I’ve come up with a new way to explain anxiety to folks who aren’t intimately familiar with it from the inside out. Here goes:
You’re walking on a very thin balance beam that’s been laid across a mat of thousands of teeny sharp spikes. Now and again, you stumble, because nobody can hold themselves steady forever, and this is a lifelong balancing act that everyone goes through. Folks unaffected by chronic depression and anxiety usually don’t see their balance beam, because theirs is about five feet wide where yours is six inches at best.
You also have no shoes on. So when you stagger sideways onto the spikes, it fucking hurts. And your balance beam occasionally gets really narrow without warning, forcing you over onto the spikes.
Sometimes you’re so startled by the pain that you fall over onto the spikes. That, my friends, is a very very bad day indeed.
Therapy improves your balance, but it doesn’t fix the narrowness of the beam or do much for the spikes below. One medication widens the balance beam to be close to what “most people” expect to find underfoot. Another medication gives you shoes and a thin layer of armor, so the spikes don’t destroy you when you land on them.
Regular meditation helps you walk more slowly and carefully. Friends with sturdy shoes can walk alongside you on either side, holding you steady on that narrow strip of wood. Pets. Hobbies. There are a thousand strategies, and you’ll need them all.
It’s up to you to keep walking. Every step, every day, aware that the spikes are there, waiting for you to lose your balance. You have to come up with a reason to keep walking, to risk that pain. Every. Fucking. Day. You have to find enough joy and love and passion in your life to make that constant strain, that recurring pain, worth it.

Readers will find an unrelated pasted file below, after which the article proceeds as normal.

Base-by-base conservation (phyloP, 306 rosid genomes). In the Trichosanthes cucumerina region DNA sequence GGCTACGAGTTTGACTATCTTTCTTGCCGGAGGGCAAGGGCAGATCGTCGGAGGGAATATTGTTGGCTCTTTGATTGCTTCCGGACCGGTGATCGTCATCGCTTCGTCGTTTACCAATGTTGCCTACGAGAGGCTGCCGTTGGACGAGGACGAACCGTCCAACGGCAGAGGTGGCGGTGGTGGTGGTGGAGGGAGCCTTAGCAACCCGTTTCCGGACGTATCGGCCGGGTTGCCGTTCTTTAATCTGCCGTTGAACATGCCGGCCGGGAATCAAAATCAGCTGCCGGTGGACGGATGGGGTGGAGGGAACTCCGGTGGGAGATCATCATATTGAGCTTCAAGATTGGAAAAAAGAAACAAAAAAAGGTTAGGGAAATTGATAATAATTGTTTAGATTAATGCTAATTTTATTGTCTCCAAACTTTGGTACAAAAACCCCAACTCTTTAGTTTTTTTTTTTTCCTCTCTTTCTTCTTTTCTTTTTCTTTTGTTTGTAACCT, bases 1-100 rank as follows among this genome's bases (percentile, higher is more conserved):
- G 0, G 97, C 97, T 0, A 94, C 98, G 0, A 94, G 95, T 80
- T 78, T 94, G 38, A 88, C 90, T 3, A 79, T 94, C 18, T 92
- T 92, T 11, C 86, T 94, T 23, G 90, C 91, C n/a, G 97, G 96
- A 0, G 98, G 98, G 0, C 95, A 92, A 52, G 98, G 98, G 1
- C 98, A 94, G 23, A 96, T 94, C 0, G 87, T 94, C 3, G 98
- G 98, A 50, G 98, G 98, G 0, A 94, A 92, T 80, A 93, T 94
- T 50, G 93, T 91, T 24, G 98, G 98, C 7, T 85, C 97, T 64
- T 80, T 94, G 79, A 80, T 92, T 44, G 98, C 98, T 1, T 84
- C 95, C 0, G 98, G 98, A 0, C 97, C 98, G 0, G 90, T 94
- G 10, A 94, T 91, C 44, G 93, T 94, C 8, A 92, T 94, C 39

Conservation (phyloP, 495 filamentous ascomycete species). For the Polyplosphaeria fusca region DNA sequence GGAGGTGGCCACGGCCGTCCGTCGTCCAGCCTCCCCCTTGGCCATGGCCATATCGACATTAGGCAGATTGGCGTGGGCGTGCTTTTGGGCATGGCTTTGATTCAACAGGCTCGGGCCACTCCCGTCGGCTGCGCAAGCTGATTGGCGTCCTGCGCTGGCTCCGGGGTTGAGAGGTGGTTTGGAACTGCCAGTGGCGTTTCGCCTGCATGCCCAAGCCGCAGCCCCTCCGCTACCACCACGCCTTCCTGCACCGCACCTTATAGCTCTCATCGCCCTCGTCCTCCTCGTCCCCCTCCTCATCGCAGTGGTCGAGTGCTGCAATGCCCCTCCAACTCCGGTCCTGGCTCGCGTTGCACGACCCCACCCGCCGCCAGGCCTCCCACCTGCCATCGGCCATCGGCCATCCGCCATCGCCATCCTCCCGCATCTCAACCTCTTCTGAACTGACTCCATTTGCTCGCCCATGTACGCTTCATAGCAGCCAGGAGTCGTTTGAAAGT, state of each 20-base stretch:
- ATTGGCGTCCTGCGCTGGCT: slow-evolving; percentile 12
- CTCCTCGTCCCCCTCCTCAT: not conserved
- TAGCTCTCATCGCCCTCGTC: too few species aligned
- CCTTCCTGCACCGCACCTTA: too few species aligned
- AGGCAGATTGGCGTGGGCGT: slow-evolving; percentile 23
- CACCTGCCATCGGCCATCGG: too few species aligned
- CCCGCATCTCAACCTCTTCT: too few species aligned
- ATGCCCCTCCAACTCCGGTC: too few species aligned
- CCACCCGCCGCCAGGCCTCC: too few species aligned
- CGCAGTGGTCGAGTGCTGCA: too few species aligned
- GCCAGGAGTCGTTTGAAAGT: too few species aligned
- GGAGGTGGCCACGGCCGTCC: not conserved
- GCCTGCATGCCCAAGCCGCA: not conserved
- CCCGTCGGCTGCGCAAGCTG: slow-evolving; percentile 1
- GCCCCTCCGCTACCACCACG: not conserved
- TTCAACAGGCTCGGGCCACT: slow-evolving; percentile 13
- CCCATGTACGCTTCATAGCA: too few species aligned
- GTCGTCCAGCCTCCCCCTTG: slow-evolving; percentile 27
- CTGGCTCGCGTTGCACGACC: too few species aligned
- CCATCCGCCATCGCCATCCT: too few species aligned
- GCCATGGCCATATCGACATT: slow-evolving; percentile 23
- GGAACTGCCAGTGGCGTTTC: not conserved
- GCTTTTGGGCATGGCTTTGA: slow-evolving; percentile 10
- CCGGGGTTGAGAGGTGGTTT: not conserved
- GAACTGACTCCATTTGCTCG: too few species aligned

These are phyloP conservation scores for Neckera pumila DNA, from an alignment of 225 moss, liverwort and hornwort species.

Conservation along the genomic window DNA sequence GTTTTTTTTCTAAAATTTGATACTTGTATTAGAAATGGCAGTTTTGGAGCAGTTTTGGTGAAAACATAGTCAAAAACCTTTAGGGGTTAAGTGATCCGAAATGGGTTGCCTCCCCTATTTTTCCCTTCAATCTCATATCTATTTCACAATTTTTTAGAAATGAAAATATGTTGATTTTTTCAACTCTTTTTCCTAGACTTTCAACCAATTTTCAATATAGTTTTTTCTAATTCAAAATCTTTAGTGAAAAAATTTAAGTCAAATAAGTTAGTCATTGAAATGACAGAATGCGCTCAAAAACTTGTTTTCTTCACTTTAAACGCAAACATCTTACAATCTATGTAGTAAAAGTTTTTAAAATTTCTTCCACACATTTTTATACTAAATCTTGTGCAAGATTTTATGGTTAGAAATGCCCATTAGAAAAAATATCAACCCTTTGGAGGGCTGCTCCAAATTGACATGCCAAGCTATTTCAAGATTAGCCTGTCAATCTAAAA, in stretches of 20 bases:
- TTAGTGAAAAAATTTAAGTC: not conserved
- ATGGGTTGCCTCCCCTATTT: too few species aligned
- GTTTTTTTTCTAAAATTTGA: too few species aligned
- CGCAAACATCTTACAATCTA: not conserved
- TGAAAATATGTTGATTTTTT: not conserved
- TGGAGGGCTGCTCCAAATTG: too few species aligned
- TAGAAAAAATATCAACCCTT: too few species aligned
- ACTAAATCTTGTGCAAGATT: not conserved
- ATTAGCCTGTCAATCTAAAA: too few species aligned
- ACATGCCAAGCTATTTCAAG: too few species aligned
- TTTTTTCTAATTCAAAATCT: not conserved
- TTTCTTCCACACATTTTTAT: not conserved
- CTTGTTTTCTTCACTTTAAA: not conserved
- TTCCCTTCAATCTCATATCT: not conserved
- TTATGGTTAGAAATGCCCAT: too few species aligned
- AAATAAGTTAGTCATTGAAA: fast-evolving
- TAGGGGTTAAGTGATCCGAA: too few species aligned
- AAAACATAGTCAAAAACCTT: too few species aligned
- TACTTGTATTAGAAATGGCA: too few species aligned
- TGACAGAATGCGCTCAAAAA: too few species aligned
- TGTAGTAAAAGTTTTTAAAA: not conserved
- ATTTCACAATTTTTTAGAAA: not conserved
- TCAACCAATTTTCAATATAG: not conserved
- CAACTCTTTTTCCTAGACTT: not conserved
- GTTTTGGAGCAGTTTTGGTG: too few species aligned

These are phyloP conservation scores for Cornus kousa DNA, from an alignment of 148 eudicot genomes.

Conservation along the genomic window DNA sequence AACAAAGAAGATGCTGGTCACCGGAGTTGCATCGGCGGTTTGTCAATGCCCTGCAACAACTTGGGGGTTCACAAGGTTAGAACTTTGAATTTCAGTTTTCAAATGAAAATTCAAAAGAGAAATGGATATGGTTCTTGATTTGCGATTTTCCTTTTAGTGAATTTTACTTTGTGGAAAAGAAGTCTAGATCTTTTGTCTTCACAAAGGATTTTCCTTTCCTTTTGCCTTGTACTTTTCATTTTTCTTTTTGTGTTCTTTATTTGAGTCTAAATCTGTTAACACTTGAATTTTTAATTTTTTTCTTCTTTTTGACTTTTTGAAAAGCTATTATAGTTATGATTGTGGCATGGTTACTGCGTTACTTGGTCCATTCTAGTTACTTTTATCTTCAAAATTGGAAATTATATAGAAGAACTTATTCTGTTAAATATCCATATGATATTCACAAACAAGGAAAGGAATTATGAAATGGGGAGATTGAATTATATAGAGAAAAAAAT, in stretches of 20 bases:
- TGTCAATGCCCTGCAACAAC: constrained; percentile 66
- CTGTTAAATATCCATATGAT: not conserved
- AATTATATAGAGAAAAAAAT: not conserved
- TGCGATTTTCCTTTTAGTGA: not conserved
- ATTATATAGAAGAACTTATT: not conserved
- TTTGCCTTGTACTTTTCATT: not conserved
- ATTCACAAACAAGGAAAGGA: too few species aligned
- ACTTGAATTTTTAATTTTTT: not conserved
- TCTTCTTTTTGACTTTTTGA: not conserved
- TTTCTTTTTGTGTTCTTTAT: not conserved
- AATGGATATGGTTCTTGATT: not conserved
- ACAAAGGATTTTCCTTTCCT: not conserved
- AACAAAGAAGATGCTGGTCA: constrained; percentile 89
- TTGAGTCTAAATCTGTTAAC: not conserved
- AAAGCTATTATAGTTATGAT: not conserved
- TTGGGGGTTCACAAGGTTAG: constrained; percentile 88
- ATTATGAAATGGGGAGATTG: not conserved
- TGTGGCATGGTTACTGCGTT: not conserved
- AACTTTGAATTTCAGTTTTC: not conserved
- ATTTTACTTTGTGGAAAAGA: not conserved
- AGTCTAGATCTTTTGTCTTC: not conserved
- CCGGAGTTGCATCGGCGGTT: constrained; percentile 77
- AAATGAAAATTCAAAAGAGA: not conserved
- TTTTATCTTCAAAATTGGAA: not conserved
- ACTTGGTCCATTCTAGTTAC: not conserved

Sometimes you wonder if it will ever be worth it.
Sometimes, on really good days, you dance along that beam, defying gravity, flipping off the spikes, leaping into the air, singing, laughing, living. And you know the answer is: hell yes, living is worthwhile. This is a beautiful world and I’m a gorgeous part of it.
Even then, you never forget that tomorrow, you’ll be doing a face plant on those spikes again, and it will fucking hurt. So you live as brightly as you can while the going is good, and you store the memories like a battery to get you through the bad times, and you just. keep. walking. forward.
Keep walking. Keep fighting. Keep trying. No matter what.
The world is beautiful.
You are a gorgeous part of a beautiful world.
It gets better. Keep walking forward.
If you don’t suffer from anxiety, take a moment right now to reach out to someone in your life who does. A postcard, an email, a flower on their doorstep, home-baked cookies, anything that will reach through and let them hold their balance for just one more step.
I’m going to close this post with a huge shout out of thanks to several folks who keep me moving forward: my husband, my mom, my close friends–you know who you are!–my readers, my editors, fellow writers and artists and creative people of all paths. I’m extremely fortunate to be a part of such a fabulous group of supportive, loving people.
Thank you for helping me remember how to dance.